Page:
For street riders this discrepancy in engine displacement between the Ducati 848 EVO, Suzuki GSX-R750 and Triumph Daytona 675R means nothing. But at the racetrack, where you’re typically defined by one of two choices — 600cc or 1000cc — these three machines aim to carve a niche of their own. Welcome, then, to the track portion of Motorcycle.com’s Oddball Sportbike shootout.
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On the street, the Suzuki GSX-R750 narrowly edged out the Ducati and Triumph for top honors. Despite being the least exotic machine of the bunch, its comfortable ergonomics, confident chassis and user-friendly (and plenty powerful) powerplant proved a favorite amongst our testers, and we judged its performance-per-dollar ratio to be the best in this group. Given the GSX-R’s racetrack heritage, we had our doubts about its street manners. But at the end of the day, it did exactly what a streetbike is supposed to do: put a smile on each of our faces every time we threw a leg over it.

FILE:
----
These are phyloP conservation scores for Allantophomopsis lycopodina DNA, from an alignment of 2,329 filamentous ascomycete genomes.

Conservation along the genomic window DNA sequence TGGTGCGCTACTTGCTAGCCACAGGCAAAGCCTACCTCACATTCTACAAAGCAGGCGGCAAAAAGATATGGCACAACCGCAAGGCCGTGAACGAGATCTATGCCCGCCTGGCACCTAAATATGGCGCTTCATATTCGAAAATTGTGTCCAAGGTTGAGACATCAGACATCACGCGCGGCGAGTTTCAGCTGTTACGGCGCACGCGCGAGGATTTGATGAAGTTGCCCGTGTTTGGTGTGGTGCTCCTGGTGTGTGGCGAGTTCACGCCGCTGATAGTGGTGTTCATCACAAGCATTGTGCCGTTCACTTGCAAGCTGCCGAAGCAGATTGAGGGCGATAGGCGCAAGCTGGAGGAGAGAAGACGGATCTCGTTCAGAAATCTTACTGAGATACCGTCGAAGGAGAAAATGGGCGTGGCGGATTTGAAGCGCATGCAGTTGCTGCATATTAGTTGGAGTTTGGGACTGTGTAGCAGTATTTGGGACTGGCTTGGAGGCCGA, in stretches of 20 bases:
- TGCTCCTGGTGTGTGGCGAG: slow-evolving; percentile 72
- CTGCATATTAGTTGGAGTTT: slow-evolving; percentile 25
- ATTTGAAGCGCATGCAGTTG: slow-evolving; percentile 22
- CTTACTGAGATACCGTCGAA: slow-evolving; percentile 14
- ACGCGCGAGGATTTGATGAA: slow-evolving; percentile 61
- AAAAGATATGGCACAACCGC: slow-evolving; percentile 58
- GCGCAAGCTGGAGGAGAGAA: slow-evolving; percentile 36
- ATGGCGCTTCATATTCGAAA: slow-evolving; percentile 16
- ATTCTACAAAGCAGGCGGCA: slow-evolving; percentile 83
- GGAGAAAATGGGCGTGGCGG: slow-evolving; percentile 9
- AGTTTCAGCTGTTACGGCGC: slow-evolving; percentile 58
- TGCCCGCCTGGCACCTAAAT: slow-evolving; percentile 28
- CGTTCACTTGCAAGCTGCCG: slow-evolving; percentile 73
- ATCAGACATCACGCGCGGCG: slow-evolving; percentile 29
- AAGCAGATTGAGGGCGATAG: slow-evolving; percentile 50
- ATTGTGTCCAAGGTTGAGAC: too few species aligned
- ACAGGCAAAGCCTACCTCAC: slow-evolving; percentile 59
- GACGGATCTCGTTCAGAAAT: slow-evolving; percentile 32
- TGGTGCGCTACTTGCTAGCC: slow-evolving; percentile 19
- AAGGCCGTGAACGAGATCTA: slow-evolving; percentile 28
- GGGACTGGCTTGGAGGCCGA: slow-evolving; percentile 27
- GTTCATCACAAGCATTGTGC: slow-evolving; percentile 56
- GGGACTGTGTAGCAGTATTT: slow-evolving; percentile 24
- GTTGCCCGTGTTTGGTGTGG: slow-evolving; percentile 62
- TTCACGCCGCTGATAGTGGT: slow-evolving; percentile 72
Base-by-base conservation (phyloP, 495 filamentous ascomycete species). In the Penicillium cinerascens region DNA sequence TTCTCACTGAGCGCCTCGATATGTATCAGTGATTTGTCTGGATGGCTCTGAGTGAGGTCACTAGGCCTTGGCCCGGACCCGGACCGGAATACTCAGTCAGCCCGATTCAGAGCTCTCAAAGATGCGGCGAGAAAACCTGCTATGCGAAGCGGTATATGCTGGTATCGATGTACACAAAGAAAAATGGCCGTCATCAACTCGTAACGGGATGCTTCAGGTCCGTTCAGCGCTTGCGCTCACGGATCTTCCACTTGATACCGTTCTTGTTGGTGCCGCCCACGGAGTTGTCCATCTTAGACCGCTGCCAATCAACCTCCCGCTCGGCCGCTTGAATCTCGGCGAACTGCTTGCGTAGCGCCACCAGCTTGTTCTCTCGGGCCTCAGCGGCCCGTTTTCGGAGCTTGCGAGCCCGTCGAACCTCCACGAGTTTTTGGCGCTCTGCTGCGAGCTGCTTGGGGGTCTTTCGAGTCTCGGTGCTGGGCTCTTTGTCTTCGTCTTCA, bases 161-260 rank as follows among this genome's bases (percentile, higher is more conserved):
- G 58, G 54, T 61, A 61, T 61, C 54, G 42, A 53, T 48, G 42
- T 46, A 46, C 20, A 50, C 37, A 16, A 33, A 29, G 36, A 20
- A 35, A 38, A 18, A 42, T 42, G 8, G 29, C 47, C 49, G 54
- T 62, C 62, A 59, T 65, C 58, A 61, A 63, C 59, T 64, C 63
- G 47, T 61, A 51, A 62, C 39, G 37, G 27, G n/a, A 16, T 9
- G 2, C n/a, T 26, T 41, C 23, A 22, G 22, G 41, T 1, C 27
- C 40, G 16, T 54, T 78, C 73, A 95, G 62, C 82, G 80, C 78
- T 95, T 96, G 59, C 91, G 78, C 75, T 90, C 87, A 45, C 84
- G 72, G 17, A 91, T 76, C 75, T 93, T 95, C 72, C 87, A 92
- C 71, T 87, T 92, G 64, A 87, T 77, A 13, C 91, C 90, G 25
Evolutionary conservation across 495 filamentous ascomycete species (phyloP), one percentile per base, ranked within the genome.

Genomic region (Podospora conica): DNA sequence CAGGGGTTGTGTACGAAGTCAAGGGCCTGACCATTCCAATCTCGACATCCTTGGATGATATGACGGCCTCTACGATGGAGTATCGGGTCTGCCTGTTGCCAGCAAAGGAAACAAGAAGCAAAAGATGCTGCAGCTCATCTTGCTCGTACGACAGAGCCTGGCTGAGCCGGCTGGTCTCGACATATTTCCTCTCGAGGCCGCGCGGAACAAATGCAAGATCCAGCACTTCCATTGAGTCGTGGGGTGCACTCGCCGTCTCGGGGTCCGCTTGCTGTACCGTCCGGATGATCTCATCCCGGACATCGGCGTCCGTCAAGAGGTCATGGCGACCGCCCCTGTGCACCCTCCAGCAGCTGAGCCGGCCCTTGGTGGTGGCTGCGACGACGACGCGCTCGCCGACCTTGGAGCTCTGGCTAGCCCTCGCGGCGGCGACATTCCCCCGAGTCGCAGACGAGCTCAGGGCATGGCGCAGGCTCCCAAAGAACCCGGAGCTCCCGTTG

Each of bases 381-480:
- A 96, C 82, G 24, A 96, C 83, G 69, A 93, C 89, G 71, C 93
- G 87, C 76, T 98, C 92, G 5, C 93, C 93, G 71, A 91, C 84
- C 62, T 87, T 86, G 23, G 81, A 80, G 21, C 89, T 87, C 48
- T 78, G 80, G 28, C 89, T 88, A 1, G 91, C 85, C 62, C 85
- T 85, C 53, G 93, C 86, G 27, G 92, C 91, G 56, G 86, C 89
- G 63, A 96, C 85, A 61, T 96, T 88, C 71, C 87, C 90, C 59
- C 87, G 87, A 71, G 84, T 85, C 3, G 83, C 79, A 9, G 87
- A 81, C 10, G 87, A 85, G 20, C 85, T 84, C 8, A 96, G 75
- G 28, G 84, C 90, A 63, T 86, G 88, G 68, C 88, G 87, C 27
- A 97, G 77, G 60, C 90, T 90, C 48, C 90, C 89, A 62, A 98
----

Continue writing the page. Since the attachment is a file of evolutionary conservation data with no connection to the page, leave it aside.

To their credit, the Ducati and Triumph both proved to be fantastic machines in their own right. All of our testers were enamored by the Ducati’s absolutely planted front end, while the Triumph nearly won us over with its astute chassis and charismatic engine.
But the racetrack will prove to be a different environment. To be honest, all three of these machines were bred for the track, with street provisions just mere afterthoughts.